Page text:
After the light salad came a HUGE bowl of carrot soup. Oh man, I should have approached this soup with more caution. It was SO delicious that I ate all of it, but it really filled me up for the rest of the night. It had tons of ginger, as well as many other spices, and everyone at the table enjoyed it. Apparently, they had a few less people than they had accounted for, so the portions kept getting bigger as the night went on. Erin was smart enough to bring some soup home.
It was quite a decision when it came down to the main course. I was torn.
The lentil loaf jumped out at me immediately, and we all kind of thought that's what we wanted to get. However, since there were 4 of us sharing, we decided to mix it up. Erin and I went for the curry, Josh got the lentil loaf, and Phillip got the lasagna. As they started placing our dishes, we were all shocked at how much food we got.
Lentil Loaf with Mashed Potatoes and Greens. I think we all agreed, Josh's dish was the winner. The mashed potatoes were AMAZING. The lentil loaf was a little on the soft side, but the hot chili sauce on top made up for any textural short comings. The greens were good too, although a little smokey. My dish didn't come out right away, so I "helped" Josh with this one quite a bit, and we still took over half of it home.
Lasagna. Phillip got the lasagna dish, and although I think he might have been a little apprehensive about the vegan cheese on top, the dish was good. Instead of pasta, they used eggplant and zucchini, and the sauce was rich and good. We all had bites, and I scored a big piece to take home.
Tofu Curry with Peas and Couscous. I didn't immediately pick the curry, because I can get some pretty good curry around the city, but I was intrigued and decided to go for it. The coconut broth was very tasty, with a hint of spice, and the Israeli couscous underneath soaked it up and made for a nice base. Unfortunately, I was so full by the time the main dish came that most of this went into a box for the house. I guess that isn't so unfortunate, is it?
We got our entrees boxed up while we waited for dessert. The fixed price menu was $28 dollars (each), and we probably have at least 4 more meals out of the leftovers! I always want to do special menus when I see them at local restaurants, but they never have vegan options. This was a real treat.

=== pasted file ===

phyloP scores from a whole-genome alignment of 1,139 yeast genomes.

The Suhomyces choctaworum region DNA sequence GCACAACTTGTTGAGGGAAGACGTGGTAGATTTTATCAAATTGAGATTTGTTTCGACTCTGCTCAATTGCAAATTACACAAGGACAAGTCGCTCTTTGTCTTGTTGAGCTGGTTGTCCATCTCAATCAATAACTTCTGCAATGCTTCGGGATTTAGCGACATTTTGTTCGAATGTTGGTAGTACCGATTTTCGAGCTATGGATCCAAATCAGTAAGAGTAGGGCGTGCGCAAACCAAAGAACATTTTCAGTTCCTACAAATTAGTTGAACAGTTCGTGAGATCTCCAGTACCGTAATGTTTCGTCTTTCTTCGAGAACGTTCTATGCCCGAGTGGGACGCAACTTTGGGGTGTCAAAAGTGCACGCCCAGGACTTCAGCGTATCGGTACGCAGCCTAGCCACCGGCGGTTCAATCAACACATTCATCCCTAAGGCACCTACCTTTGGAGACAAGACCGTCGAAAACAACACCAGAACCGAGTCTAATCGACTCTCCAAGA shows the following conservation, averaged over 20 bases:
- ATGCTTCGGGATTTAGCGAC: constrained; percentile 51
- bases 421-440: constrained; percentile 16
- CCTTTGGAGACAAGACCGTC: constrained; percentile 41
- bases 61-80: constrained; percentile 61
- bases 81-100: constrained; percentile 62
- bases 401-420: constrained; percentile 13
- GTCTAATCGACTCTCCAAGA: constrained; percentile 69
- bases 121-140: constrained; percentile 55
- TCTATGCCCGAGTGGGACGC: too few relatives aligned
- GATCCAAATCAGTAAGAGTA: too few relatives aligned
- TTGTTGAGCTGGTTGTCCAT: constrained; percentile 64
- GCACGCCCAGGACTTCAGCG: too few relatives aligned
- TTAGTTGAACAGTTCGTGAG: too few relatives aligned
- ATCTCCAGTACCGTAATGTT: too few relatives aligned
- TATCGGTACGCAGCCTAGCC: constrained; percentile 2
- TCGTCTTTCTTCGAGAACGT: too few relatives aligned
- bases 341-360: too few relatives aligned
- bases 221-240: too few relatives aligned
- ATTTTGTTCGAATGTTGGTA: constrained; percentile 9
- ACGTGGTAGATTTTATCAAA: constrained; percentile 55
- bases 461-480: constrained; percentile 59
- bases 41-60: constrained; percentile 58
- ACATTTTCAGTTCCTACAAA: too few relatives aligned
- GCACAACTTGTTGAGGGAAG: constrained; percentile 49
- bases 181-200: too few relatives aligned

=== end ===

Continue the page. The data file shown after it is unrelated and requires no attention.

My dessert came (the strawberries), and after 1 bite it went in a to go box. Josh powered through his peach pie dish, and I may have helped with a bite or two. I was really impressed by how diverse the menu was for the whole night, and I think Cafe 5501 did a great job cooking for unconventional dining guest.
At the end of the night, the owner came and talked to us for several minutes. He expressed how much fun it was to create these items, and how he and his kitchen staff had been working on the menu for days. He even told us that his kids tried and loved everything!
Starting on Thursday, Cafe 5501 will be adding more permanent vegan items to their menu, but they already have several items that can easily be made vegan. They even have some tasty sounding vegan brunch options!
Overall, I think the Vegan Supper Club event succeeded in what it set out to do, promote veganism to a local restaurant and encourage them to add more options on their menu. It also ultimately ended in a lot of very full, happy vegans.
So, if you're in the area, join the facebok group so you can come to the next dinner! If you want to get a dinner club started in your area, follow Daniel's steps from the beginning of the post. I think it's a great idea, and I hope it spreads across the city and beyond!